Friday, 7 February 2014

We've come a long way in twenty years

In 1991, the Universiade (what I still think of as the student olympic games) was held in Sheffield. Three years earlier, the Thatcher government had passed the contentious "Section 28", outlawing the promotion of homosexuality. Though there was rightly opposition to this, most people seeing it as code for discrimination against same-sex relationships in general, it remained on the statute book for another twelve years and its removal did not pass quietly. There were no international protests against a UK venue for the 1991 games on the grounds of the government's anti-gay stance. (Indeed, the only threat to the games was the lack of UK media coverage - in my view, politically-inspired because South Yorkshire was a Labour stronghold and it was a Labour council which had bid for the games.)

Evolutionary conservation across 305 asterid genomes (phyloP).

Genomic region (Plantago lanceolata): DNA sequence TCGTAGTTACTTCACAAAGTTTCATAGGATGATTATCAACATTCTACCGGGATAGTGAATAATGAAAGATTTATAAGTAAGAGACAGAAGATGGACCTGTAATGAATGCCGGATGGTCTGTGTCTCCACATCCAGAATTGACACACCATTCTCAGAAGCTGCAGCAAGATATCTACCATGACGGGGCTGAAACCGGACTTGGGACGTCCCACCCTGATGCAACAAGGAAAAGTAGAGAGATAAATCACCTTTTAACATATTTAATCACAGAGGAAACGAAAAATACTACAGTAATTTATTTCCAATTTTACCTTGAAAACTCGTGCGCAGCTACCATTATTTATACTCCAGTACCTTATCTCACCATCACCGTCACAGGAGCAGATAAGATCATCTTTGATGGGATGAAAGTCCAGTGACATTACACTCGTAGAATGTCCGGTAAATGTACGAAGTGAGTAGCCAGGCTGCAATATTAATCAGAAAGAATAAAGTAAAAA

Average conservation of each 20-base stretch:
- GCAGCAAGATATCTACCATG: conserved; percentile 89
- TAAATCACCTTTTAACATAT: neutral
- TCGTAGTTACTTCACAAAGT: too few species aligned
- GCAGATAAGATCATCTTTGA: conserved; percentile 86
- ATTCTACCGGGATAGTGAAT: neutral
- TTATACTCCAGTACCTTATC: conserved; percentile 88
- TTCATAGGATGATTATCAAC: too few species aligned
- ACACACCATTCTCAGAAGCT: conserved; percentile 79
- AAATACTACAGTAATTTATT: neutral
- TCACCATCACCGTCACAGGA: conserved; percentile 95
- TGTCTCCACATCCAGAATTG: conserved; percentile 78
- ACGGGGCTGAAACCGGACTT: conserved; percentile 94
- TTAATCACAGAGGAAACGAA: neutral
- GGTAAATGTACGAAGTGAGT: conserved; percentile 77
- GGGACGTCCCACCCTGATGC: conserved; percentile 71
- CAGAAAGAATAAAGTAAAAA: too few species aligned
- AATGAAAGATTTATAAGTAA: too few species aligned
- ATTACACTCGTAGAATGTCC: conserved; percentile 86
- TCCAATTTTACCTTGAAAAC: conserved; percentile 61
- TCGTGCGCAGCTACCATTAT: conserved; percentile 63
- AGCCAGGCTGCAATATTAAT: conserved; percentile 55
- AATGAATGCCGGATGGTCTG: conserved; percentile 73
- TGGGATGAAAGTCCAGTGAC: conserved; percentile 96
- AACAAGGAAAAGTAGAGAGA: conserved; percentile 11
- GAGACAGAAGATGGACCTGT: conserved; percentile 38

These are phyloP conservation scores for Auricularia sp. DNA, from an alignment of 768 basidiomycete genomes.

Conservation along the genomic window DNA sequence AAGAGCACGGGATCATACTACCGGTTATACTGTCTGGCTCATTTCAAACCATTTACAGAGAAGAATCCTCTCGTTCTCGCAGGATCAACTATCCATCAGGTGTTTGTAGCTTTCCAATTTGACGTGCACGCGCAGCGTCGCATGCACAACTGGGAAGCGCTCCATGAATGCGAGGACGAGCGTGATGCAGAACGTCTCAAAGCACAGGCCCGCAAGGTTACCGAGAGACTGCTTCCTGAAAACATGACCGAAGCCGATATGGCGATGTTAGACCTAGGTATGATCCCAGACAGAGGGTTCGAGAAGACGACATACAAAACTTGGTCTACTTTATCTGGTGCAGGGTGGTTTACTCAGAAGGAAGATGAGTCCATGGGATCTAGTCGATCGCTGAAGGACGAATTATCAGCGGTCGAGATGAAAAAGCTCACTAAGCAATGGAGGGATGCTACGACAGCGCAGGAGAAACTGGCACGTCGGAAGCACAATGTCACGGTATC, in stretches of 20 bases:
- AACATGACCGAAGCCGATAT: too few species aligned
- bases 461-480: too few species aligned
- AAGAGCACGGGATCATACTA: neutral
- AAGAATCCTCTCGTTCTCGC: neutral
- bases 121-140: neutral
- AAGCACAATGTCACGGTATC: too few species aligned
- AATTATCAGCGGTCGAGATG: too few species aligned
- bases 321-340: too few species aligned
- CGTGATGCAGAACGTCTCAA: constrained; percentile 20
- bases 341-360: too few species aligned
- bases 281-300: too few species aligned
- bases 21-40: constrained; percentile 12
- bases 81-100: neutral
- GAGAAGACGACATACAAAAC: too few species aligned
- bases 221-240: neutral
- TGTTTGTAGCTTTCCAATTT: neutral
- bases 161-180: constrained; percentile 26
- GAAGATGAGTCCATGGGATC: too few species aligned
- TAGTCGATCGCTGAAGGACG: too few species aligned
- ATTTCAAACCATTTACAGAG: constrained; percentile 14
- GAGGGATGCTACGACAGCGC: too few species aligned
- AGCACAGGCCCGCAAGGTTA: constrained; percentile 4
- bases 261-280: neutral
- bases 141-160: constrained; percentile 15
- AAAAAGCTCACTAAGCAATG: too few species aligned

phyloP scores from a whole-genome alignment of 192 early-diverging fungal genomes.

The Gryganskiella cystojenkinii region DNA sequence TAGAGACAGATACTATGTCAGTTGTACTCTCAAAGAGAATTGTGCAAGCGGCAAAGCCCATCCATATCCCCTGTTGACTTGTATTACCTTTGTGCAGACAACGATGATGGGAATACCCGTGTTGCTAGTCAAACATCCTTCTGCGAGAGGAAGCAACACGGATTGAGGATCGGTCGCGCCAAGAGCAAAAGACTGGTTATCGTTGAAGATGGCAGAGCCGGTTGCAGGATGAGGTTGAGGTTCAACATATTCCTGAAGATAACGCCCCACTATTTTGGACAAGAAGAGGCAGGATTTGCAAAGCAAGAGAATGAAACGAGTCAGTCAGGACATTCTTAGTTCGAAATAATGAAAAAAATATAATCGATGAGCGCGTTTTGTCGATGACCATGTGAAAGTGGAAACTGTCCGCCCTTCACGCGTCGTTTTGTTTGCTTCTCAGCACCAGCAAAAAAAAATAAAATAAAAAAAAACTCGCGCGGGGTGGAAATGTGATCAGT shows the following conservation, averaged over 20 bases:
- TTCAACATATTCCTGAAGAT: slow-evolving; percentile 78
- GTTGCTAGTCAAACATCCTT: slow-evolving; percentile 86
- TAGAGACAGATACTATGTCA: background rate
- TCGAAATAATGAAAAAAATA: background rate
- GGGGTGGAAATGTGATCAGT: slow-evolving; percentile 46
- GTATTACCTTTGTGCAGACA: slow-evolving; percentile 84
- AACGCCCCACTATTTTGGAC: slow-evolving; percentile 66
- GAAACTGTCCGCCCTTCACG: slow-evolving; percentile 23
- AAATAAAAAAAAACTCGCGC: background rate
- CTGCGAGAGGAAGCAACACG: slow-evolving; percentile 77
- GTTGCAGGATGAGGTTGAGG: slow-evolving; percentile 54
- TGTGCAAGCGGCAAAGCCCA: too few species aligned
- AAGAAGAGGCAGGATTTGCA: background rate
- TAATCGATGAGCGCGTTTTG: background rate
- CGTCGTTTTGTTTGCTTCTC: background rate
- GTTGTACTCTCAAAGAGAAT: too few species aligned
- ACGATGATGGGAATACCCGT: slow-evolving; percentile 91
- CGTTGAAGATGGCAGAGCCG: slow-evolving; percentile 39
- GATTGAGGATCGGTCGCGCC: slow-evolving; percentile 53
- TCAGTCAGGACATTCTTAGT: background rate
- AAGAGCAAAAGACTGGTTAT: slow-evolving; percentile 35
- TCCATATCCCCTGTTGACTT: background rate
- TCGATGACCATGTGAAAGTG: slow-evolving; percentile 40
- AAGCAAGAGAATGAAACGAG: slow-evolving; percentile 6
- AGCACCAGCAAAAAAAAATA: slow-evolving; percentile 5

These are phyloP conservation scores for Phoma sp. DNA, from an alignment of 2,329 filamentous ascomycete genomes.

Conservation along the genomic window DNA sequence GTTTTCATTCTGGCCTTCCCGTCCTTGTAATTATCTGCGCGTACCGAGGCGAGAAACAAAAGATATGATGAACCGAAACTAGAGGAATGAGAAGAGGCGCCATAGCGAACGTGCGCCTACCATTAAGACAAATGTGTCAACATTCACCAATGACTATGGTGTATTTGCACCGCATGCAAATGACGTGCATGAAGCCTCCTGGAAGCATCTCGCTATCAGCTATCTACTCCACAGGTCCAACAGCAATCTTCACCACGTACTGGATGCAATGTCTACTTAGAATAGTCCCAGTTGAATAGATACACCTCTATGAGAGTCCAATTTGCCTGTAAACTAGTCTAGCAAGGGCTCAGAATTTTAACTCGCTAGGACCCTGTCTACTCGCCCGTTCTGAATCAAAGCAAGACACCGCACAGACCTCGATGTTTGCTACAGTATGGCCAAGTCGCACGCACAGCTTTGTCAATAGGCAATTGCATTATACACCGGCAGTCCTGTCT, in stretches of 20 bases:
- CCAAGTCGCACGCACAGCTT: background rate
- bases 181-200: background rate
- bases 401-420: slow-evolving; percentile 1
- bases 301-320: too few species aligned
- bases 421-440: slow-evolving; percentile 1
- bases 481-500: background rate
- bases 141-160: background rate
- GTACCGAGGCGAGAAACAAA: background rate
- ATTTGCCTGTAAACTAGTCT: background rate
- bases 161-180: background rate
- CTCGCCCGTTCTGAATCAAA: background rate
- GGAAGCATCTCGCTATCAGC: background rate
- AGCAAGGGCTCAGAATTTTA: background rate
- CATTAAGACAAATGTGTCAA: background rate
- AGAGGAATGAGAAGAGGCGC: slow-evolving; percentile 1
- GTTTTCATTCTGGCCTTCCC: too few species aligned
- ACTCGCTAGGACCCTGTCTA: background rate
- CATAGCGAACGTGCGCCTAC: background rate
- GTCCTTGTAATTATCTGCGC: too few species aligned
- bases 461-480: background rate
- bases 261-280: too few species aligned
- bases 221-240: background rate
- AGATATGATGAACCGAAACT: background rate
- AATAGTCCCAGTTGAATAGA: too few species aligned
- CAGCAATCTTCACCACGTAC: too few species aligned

In 2014, the Winter Olympics have got underway in an underprepared Sochi. Because the ultra-conservative Putin administration has passed a law against the promotion of homosexuality, there have been protests in most other first-world nations and some developing countries also. National leaders have ostentatiously stayed away from the opening ceremony. And not even the most reactionary Tory has sought to reintroduce Section 28.

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